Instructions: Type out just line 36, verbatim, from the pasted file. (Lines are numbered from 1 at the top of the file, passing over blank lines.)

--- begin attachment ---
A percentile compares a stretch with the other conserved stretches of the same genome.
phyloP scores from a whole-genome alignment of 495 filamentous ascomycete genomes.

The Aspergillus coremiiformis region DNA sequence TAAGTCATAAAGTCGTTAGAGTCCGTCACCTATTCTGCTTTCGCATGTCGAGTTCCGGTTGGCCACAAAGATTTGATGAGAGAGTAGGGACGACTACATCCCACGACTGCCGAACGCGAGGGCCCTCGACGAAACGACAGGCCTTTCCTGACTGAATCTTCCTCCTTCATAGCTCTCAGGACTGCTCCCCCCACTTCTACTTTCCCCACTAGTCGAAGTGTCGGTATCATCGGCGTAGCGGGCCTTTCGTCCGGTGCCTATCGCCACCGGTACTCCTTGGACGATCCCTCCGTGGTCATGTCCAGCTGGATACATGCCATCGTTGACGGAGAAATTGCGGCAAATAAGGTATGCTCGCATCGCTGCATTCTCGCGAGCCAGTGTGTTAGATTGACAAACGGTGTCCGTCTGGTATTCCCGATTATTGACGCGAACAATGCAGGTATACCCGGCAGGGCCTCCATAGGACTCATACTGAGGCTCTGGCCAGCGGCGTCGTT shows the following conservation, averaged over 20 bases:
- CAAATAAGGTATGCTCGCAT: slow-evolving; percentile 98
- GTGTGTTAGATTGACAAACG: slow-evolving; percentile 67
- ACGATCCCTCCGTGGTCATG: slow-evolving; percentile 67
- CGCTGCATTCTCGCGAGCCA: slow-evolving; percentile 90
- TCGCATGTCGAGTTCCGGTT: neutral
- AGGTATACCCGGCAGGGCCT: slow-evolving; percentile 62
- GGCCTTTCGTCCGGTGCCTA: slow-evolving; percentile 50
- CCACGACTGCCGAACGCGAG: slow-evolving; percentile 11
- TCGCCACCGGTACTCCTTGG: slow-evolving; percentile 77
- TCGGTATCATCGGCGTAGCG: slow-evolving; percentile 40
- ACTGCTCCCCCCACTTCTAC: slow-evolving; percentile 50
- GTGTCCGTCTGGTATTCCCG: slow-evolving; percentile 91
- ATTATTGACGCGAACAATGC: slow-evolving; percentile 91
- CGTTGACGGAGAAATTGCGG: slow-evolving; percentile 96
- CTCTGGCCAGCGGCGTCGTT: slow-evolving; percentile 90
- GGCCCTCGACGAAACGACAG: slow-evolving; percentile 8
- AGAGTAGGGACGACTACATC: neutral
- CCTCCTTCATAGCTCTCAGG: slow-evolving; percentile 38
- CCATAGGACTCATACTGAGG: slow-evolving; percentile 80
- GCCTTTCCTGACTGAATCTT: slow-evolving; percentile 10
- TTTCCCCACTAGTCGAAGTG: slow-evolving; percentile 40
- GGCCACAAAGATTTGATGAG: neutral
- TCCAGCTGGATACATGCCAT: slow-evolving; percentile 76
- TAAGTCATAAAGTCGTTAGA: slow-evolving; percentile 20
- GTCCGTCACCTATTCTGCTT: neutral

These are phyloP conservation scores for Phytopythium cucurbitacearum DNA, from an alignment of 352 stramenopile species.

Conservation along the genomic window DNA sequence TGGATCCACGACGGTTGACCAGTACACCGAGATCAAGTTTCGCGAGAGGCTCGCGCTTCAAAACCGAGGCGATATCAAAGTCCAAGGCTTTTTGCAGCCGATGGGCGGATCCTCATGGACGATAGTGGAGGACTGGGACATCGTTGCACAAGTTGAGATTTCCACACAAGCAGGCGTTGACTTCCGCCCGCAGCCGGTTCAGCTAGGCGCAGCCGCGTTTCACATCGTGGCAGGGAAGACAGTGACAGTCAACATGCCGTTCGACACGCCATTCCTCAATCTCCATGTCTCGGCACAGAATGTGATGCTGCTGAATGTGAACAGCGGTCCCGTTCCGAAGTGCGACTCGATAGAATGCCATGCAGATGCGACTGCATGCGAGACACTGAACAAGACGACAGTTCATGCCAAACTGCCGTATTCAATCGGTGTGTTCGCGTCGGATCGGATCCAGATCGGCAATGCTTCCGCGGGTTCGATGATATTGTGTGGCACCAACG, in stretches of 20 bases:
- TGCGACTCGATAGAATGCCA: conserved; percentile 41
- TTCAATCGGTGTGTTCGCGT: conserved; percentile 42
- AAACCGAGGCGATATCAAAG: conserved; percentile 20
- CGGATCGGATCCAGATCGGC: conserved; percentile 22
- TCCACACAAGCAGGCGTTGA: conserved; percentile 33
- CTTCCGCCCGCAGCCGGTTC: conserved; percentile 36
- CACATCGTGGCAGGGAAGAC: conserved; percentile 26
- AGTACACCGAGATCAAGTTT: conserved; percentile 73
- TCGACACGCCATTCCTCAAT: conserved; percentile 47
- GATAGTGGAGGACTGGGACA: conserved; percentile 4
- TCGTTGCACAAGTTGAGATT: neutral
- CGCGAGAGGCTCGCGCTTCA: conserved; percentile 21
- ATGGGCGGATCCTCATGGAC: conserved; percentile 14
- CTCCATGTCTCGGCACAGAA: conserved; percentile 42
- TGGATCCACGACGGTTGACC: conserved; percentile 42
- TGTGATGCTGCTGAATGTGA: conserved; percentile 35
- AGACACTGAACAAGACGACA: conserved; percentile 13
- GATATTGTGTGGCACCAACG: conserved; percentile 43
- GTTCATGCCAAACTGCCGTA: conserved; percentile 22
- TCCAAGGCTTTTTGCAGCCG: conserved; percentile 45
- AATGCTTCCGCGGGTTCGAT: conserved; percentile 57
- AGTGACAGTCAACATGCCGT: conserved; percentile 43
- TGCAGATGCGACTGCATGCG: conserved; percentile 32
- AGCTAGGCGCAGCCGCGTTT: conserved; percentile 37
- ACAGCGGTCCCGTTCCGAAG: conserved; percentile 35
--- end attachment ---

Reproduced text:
- CTTCCGCCCGCAGCCGGTTC: conserved; percentile 36